China’s pop idol
A writer, composer, manager, singer and fashion icon, she has no plans to abdicate any time soon.
Laure Shang (or Shang Wenjie, as she was previously known) has been singing since she was a child, influenced by her parents’ love of music, but first came into view as the winner of Hunan TV’s Super Girl Voice in 2006, scoring a record breaking 5,196,975 votes. But, as watchers of talent shows – in the Western world at least – will know, hanging onto that success is no mean feat. Hands up who remembers Leon Jackson, for instance.
After her win, Shang says that she was merely a performer, singing songs that she did not write herself, but four years ago, she began taking creative control over her career, showcasing an all-new Laure Shang, and that is how she believes she has made it in the long-term.
No doubt due to her start, talent shows have been a frequent fixture throughout Shang’s career. Last year, the artist took part in the Chinese version of the Korean show, I Am a Singer, which pits veteran performers against one another, which she says, “was a little bit scary, in fact, since all the other singers were much more experienced than me, [but] it’s quite exciting as well, because I love challenging myself with things demanding both courage and focus.” Shang is also a judge on Hunan TV’s Super Boy singing contest and believes that what people look for in a contestant has significantly changed since her debut: while audiences used to be content with a good singer, the public now demand a captivating personality and original musical style to boot.
Shang’s signature electro-pop blends classical arrangements with electronic beats, and although unable to play any instruments herself, she uses various software programmes to create sounds with which to compose. Stating, “I like exploring different kinds of music with original sounds,” Shang cites Massive Attack, Gorillaz, Tricky, Bat for Lashes, the Ting Tings, M.I.A and Florence and the Machine as influences, while she has been likened to Björk (the latter also informing Shang’s fashion choices).
Known for her varied personal style, Shang has become a fashion icon in her own right, frequently appearing in Chinese editions of L’Officiel, Elle, Marie Claire and Cosmopolitan. A regular at Paris Fashion Week (her four year degree in French proving useful here), Shang’s favourite fashion brands are Givenchy, Gareth Pugh, Maison Martin Margiela, Comme des Garçons and Lanvin. She has even given personal performances for Lanvin and Burberry. Shang is also an advocate of local designers and is a big fan of Xander Zhou, Evening Yu, Chi Zhang and Central St Martins’ graduate, Masha Ma. She created her own brand, Ma Puce, in 2010, in support of an album. Recently, Shang decided to re-launch the label, making it a serious and commercialised venture, that doesn’t need to rely exclusively on the support of her fan base. “Now, Ma Puce represents a new group of consumers, who appreciate [a] fashionable lifestyle… good taste, and high-tech products,” she explains.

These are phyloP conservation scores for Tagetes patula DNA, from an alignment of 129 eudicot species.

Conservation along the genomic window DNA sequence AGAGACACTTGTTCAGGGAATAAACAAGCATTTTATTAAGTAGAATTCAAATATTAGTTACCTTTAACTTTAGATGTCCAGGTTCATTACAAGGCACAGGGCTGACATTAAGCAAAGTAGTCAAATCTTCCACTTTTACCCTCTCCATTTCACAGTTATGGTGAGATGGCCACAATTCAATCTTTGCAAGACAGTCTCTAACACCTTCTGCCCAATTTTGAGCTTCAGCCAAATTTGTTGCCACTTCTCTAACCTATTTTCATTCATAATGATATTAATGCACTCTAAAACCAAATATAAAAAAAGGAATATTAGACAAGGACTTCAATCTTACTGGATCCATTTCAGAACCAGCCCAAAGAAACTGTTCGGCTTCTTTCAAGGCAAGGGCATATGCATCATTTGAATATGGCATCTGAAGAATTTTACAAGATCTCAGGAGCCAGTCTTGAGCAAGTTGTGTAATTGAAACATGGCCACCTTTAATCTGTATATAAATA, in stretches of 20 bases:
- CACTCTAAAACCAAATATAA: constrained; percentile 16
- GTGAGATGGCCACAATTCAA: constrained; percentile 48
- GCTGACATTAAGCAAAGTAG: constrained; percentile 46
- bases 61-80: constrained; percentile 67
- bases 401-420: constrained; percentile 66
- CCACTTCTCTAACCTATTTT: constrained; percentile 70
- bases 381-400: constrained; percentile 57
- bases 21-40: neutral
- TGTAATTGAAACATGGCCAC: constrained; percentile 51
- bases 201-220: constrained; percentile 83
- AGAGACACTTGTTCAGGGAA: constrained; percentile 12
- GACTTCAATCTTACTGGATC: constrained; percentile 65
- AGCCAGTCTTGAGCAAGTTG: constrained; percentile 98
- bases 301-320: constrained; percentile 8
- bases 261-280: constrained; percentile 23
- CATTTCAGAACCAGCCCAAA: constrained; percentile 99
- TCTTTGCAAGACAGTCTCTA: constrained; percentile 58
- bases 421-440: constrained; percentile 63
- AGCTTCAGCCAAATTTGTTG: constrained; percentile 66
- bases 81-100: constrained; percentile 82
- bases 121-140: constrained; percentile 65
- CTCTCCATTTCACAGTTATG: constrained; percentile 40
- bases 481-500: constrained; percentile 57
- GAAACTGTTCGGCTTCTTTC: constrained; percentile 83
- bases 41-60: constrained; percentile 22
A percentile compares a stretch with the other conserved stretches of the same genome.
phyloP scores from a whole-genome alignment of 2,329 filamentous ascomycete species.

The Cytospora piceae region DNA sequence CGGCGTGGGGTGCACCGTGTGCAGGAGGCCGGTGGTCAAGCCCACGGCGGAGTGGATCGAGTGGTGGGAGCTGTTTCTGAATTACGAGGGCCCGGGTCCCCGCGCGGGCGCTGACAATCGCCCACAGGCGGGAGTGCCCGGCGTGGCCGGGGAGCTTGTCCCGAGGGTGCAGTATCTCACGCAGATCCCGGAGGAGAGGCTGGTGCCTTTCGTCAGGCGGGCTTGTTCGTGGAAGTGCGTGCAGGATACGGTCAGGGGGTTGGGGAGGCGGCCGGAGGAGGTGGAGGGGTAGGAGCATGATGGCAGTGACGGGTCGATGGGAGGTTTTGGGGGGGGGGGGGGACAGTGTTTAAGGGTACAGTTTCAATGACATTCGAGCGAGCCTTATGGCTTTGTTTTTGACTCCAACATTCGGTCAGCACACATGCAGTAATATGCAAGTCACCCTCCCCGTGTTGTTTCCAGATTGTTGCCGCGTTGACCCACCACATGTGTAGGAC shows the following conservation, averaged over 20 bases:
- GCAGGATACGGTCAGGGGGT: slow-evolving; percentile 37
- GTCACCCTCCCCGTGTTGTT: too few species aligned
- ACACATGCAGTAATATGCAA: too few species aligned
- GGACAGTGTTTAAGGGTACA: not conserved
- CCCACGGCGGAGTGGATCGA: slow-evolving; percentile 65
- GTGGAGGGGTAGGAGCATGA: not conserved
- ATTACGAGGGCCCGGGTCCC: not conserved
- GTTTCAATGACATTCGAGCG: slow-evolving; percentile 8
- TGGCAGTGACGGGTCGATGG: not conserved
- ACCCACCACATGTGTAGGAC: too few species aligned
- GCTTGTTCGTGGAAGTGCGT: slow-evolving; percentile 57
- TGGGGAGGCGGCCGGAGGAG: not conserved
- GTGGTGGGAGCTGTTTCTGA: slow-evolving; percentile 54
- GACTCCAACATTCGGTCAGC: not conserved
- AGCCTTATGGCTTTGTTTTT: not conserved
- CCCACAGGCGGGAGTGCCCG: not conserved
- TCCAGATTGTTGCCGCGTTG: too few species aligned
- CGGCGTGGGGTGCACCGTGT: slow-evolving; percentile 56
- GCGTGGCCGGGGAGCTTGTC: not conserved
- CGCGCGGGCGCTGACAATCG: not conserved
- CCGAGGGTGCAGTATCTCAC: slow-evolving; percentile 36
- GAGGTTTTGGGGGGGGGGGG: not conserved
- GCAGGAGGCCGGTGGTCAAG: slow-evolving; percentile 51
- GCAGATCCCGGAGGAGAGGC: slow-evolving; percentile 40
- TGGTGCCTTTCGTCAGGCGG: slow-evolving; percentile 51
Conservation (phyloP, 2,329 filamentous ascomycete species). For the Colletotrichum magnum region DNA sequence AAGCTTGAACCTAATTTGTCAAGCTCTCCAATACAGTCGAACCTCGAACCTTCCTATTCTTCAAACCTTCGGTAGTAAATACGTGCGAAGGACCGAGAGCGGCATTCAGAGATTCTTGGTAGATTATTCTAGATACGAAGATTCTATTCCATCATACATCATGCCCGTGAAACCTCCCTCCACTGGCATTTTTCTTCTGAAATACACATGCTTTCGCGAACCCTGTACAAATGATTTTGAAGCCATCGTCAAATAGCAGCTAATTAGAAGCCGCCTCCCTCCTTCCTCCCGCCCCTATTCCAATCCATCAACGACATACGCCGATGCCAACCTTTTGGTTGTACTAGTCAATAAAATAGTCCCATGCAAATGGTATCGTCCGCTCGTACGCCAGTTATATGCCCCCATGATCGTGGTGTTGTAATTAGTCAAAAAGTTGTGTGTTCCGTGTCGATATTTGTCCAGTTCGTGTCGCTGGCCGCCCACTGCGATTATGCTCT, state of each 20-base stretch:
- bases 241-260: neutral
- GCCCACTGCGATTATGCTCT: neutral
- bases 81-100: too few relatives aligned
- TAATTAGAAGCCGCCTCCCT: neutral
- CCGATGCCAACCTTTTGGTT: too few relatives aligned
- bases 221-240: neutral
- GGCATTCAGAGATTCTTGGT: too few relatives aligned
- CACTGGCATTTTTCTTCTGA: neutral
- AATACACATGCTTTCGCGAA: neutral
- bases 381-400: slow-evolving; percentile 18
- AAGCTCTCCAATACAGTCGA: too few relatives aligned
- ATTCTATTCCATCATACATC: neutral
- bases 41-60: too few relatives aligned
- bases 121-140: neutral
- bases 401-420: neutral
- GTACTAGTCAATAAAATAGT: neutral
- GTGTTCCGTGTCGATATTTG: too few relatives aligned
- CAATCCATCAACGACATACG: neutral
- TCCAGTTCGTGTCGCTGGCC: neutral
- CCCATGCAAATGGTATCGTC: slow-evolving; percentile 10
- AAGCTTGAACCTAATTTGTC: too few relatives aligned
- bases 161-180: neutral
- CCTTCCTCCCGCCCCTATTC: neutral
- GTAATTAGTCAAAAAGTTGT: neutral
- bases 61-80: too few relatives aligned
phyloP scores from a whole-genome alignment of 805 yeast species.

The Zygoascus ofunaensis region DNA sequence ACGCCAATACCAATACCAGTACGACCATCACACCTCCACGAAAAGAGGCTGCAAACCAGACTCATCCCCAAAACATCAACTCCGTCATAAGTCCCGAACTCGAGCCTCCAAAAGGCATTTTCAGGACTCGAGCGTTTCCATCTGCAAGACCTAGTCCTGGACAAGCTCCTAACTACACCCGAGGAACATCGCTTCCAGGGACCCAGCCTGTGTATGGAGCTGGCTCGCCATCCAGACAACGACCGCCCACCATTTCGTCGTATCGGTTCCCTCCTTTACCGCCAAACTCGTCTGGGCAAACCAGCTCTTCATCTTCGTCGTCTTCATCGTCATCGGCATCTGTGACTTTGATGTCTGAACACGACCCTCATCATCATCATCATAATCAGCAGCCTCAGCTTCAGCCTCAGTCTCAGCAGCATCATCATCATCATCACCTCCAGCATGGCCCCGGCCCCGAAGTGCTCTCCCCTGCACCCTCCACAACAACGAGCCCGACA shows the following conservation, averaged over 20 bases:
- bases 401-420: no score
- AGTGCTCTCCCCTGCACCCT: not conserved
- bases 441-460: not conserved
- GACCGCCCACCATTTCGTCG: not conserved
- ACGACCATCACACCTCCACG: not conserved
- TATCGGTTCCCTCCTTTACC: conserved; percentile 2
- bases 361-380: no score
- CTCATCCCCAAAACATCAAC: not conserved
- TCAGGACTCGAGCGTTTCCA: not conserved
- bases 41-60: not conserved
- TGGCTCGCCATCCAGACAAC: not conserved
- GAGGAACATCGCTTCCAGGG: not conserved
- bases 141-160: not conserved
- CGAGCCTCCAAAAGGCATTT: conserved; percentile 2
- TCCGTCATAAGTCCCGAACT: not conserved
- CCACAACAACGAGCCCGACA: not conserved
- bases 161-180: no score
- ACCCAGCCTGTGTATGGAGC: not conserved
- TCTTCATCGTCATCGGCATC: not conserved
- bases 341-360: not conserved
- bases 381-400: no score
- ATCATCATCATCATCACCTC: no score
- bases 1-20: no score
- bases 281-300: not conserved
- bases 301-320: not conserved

Philanthropy also forms a substantial part of her career. Shang is involved in several charitable organisations, including her eponymous project, which from 2008 to 2013 built 75 libraries to aid over 1,500 poverty-stricken students. She is an ambassador for China Environmental Protection Foundation, PETA, and Music Radio’s Love Home plan, which helps children who do not have enough money to go to school. She emphasises that “It’s essential that one gives back after [one’s] been given. I think everyone should do that, successful or not, just to remind oneself that real happiness is always built on true love for the entire world.”
Currently working on new material with the view to create an album in the next six months, continuing to build Ma Puce, and managing new boy band, Fresh, Shang certainly keeps herself busy. That is without even mentioning the charity work and day-to-day rigmarole that comes with being a hugely successful pop star and style icon. She may have come from a talent show at a time when competitions were easier to win, but having already experienced such fame, one thing’s for certain: Laure Shang’s got that X factor.